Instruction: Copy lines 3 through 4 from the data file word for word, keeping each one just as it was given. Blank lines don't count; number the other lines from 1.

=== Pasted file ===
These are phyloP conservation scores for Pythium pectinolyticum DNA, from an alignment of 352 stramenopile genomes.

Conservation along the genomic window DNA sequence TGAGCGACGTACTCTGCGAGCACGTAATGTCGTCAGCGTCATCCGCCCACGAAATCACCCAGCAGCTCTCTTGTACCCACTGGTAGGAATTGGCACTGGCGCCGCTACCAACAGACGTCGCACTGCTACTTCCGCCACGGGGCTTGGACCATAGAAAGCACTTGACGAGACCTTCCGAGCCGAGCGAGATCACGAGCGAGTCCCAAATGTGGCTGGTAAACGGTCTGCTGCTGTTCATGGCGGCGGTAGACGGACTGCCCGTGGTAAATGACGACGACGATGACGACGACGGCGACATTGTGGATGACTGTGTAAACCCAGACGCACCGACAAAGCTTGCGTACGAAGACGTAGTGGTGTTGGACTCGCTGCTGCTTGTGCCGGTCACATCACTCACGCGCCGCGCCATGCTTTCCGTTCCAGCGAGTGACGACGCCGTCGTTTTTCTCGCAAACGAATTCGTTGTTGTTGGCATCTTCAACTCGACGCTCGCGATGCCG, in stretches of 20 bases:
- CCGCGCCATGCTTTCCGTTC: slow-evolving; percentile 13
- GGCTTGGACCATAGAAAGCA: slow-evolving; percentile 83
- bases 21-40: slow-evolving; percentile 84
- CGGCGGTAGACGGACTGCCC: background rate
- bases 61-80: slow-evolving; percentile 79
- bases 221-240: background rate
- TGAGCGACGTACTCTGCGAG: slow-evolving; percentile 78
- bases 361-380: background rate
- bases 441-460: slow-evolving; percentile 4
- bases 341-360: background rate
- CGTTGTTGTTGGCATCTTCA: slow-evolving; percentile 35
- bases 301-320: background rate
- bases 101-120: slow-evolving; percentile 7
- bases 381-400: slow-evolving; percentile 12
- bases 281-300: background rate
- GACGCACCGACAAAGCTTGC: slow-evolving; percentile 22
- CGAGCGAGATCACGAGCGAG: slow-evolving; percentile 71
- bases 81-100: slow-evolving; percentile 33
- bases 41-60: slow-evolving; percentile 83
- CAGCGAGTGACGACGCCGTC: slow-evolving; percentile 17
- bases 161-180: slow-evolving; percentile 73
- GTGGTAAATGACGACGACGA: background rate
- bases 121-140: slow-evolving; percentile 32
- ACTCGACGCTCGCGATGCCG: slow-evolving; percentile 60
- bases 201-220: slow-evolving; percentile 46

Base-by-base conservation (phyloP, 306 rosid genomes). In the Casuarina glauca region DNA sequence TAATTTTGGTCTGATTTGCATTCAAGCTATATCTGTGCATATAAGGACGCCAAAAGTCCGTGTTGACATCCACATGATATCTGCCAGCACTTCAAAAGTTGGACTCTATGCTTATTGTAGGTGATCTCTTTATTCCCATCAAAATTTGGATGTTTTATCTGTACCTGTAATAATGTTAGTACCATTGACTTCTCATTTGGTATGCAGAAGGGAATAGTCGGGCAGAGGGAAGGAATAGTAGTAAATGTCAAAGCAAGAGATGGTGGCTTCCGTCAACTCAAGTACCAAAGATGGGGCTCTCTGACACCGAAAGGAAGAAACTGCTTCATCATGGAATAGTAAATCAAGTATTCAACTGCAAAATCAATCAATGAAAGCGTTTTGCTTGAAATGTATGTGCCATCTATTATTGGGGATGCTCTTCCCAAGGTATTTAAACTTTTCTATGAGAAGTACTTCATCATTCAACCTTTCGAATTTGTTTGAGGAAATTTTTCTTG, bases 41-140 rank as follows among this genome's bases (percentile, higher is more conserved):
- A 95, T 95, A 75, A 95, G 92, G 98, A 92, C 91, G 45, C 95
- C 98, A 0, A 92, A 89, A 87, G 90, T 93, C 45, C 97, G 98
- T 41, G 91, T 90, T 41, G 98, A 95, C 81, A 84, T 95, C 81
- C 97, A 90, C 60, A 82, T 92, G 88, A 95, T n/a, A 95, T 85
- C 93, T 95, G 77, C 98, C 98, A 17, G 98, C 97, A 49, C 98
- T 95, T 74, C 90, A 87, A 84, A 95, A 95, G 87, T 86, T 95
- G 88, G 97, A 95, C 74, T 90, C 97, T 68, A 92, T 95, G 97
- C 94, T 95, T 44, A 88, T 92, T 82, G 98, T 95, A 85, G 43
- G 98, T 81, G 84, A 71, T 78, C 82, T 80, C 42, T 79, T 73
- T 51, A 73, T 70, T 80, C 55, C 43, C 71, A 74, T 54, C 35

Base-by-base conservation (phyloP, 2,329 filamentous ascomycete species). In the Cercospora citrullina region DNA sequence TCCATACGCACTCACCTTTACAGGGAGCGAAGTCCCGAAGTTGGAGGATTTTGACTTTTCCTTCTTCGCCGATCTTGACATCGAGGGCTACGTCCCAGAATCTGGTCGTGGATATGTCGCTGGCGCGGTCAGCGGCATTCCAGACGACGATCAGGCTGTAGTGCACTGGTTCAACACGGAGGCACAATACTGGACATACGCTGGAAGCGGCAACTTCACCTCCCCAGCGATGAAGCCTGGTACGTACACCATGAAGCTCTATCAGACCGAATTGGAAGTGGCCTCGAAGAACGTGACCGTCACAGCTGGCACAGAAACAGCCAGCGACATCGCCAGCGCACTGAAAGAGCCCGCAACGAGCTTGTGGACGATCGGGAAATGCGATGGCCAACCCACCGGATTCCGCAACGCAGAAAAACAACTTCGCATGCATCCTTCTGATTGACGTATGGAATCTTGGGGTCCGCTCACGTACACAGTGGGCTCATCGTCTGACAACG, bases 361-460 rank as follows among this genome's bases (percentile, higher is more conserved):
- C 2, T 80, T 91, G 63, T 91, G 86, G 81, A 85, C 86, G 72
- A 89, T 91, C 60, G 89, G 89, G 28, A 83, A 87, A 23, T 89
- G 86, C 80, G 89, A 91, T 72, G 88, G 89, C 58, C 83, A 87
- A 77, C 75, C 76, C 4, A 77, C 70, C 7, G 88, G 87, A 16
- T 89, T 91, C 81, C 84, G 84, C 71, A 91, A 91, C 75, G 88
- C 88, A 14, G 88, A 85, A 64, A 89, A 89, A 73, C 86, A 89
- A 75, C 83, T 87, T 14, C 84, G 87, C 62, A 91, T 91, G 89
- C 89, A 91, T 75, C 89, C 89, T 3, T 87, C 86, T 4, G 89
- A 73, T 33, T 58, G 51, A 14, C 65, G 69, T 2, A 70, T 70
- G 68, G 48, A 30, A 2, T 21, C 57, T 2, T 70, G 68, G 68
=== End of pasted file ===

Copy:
- CCGCGCCATGCTTTCCGTTC: slow-evolving; percentile 13
- GGCTTGGACCATAGAAAGCA: slow-evolving; percentile 83